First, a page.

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NEST Lines up Grid-Parity Solar

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The first success story of the New Energy Systems Trust (NEST) seems to have already commenced with us lining up a breakthrough grid-parity solar company with an order for 4500 one-megawatt systems in India. SHEC Labs is a likely vendor of the biomass-to-H technology, if not using their solar thermal storage breakthrough.

by Sterling D. Allan
Pure Energy Systems News

Last Friday, I was contacted by Nirmal Khanna (Vinny) who is a principal in a New Jersey, USA-based renewable energy company, http://globalsolarusa.com. We (PES and the New Energy Systems Trust [NEST]) were recommended to him by a friend who heard me on a radio show, and was sure we would be able to help them with their projects, which include deploying a wide range of renewable energy modalities.

I told Vinny that we specialize in "maverick" types of technologies, thinking that this might chill him off a little, but that seemed to make him more convinced that we could help.

He said he has orders in India for 4,500 systems of at least 1 MW each that use solar and wind power to electrolyze water. The hydrogen is stored in tanks to then be used in a fuel cell to generate electricity when and how much it is needed by the community it serves -- around 600 homes. Thus it is a distributed, base-load paradigm for power, using renewable sources.

I wondered if this could be done cost effectively given the challenge of storing hydrogen as well as the still expensive price tag on fuel cell systems.

Another project they're involved with entails providing renewable power for some 20,000 Indian villages in which a large portion of the capital expenditure required to install them would be provided by the Indian government.

They're also involved in helping source an alternative power solution to the near half a million cell tower installations in India presently run by diesel generators, whose subsidies run out at the end of the year, requiring a switch over to another power source. These would be 60-70 kW systems.

While Vinny says he already has the components sourced for the solar/wind-to-hydrogen storage-to-fuel cell system, he has about a 2-3 week window of time to consider other possibilities that might be superior, though the hydrogen storage and the fuel cell portion of it are already under contract.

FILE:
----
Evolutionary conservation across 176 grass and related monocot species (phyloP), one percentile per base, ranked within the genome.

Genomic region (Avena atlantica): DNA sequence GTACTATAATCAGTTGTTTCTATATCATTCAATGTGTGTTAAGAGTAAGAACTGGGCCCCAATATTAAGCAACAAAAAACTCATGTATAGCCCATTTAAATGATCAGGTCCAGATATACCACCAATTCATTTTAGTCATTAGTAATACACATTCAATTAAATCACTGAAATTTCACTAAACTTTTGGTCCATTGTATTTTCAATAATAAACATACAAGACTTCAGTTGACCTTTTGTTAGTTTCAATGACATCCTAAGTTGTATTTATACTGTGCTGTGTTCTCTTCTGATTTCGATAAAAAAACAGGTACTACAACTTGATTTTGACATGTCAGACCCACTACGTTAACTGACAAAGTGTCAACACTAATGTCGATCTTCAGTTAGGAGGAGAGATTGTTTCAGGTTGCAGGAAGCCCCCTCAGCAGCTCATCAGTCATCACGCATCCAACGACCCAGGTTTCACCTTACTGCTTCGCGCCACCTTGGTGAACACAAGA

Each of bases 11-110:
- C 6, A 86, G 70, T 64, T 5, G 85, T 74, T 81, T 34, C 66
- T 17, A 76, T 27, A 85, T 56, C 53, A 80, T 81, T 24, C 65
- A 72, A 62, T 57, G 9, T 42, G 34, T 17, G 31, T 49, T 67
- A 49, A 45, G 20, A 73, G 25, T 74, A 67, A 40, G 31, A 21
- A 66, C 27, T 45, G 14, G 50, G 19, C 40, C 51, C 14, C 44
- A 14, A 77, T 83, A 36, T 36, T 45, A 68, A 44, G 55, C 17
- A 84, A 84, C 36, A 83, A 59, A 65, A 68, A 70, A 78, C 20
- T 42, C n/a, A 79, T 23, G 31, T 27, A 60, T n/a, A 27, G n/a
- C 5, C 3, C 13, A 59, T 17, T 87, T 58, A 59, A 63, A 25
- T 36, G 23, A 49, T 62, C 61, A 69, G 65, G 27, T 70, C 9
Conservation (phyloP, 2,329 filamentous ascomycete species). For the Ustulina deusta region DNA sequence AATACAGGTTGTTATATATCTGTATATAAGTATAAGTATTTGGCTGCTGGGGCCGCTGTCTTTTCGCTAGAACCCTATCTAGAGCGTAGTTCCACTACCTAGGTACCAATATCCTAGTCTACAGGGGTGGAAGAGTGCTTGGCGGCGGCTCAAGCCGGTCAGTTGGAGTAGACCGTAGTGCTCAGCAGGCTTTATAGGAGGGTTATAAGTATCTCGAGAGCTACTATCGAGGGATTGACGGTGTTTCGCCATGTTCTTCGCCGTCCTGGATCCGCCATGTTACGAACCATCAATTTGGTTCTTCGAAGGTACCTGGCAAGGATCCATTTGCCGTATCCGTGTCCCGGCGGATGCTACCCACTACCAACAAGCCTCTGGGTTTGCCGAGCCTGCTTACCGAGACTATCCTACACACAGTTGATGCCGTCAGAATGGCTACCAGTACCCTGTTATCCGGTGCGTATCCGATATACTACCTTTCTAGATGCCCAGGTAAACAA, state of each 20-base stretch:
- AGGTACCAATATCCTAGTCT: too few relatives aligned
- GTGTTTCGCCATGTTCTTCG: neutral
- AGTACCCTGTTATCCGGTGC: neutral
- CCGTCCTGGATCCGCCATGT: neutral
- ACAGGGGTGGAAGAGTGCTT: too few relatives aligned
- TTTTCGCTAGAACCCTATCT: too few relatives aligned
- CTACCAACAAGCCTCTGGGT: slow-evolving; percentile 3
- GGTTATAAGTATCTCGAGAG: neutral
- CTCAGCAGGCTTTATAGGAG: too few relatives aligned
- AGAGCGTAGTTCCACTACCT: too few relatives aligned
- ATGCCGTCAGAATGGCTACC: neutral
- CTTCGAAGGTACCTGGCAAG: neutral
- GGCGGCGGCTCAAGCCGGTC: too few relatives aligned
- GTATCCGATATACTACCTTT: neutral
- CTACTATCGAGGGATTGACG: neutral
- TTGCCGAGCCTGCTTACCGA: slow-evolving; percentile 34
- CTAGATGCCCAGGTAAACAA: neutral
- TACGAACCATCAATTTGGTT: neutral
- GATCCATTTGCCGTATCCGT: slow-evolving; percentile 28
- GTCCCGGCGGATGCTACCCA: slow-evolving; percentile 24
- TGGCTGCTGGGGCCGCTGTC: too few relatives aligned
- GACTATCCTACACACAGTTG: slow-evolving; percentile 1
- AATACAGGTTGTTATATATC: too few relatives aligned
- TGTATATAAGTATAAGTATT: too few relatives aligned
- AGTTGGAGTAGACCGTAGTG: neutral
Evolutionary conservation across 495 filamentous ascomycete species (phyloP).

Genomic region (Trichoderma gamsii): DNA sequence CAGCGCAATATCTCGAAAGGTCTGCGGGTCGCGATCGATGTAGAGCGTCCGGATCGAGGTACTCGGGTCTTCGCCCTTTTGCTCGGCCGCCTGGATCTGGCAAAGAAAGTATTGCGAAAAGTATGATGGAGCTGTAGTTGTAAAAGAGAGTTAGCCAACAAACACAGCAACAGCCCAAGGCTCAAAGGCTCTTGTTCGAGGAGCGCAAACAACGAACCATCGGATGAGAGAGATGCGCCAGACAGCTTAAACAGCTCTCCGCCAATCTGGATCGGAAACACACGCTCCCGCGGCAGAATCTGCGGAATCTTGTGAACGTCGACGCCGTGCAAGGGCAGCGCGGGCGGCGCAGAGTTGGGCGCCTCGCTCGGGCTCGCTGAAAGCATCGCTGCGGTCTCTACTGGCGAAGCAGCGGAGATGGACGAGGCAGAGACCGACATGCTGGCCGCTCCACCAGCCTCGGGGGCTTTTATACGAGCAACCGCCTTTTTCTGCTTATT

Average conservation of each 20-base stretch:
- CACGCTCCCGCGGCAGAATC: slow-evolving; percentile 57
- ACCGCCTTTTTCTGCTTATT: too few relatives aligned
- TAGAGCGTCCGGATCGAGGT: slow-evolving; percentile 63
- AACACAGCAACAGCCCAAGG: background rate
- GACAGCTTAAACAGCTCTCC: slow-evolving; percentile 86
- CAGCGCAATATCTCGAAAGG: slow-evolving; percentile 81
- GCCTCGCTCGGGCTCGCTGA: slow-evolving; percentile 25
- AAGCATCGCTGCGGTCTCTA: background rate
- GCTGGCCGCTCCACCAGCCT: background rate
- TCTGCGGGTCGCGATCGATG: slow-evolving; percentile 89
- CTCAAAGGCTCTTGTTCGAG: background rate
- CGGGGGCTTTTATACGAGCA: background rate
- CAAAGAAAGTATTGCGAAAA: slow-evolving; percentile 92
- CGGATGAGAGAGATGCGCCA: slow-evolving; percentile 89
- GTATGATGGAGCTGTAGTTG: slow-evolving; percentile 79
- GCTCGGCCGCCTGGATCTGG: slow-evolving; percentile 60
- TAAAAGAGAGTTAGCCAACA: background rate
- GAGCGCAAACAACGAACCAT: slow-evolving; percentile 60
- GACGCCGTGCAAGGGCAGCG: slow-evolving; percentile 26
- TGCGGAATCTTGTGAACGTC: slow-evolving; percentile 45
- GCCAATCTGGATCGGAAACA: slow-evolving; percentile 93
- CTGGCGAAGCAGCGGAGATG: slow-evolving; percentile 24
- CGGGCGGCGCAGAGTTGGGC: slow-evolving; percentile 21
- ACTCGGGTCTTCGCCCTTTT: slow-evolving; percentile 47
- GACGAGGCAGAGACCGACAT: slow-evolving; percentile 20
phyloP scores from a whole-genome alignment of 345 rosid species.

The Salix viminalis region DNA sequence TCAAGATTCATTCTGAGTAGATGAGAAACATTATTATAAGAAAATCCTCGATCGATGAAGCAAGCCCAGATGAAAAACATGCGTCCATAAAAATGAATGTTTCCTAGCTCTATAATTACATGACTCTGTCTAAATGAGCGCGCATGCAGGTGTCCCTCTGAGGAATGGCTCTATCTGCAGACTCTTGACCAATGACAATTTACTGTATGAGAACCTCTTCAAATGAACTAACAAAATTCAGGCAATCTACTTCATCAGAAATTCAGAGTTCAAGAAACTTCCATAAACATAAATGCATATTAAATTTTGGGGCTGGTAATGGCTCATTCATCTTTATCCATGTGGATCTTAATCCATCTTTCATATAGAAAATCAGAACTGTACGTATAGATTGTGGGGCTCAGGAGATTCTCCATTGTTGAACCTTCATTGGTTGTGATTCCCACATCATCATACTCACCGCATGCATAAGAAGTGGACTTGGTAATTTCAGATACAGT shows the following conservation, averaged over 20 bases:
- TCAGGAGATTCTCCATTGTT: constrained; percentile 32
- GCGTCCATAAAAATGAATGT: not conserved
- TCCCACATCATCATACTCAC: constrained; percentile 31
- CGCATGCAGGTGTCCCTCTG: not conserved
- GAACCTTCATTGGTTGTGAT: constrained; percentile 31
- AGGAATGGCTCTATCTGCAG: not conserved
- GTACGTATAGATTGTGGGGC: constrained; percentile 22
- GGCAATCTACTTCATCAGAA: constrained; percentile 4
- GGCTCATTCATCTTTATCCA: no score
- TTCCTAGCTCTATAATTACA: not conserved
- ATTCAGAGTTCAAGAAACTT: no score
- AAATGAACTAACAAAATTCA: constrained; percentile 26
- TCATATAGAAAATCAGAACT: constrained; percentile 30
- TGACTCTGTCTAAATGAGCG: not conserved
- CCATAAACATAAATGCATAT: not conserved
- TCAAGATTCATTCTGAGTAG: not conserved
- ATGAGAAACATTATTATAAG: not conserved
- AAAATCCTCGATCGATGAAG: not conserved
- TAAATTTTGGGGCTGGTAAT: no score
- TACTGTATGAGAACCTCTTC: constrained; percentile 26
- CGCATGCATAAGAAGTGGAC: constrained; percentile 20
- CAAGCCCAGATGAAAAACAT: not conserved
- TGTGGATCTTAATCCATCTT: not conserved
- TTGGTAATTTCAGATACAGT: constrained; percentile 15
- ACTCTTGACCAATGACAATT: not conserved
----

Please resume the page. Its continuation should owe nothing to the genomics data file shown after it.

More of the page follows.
I told him that with all the people who watch our news who are involved in hydroxy/HHO research, which involves electrolysis, that it is likely that several of them have developed methods of producing industrial grade hydrogen very efficiently; and could possibly be adequately engineered to go into production.

Of course, if there were already some of the more exotic free energy technologies ready to go, then Vinny would consider them, but for now, we'll have to go with something that is already established in the more conventional end of the spectrum of free energy.

Grid-Parity Solar

So I thought I'd give the people at Solar Hydrogen Energy Corporation (SHEC) Labs a call to see what the present status of their solar hydrogen technology is. Back when we at the New Energy Congress were considering all things free energy, conventional and non-conventional, in our Top 100 listing, we had SHEC near the top (position #3).

When I called yesterday, Tom Beck, CEO of SHEC, told me they had shelved the solar hydrogen approach a few years ago because there wasn't enough of a market for it; and they've been pursuing other concepts. Their solar hydrogen technology converts biomass to hydrogen, rather than extracting hydrogen from water, which process wasn't as efficient. India has plenty of biomass.

Though they could pull that technology off the shelf, it turns out that SHEC has just recently come upon a major breakthrough which, if it materializes as they envision, could put them in the #1 spot for solar worldwide, bringing solar into grid parity, with a price point comparable to nuclear or fossil-fuel-based power. The U.S. Administration had a goal for solar to achieve grid parity by 2015. SHEC claims to already have a way to do it.

They have figured out a way to create a thermal flywheel, storing excess solar energy as heat, to be used as needed later, thus making solar base-load capable in a cost-effective way -- possibly as much as ½ the price of usual utility-scale solar.

They would need some kind of back-up in case there were several cloudy days in a row. Perhaps one of the LENR groups could beta test their system to serve as back-up to this solar design, kicking in to keep the thermal storage above a certain point. This could help introduce LENR into the market and prove it as a reliable power source.

Matching Vinny and Tom

I told Tom about Vinny, and ended up putting them together in a conference call. Vinny is now scheduling a flight to go visit SHEC's lab in Saskatoon, Canada, later this month when he returns from a trip to India.

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This story is published at PESN.

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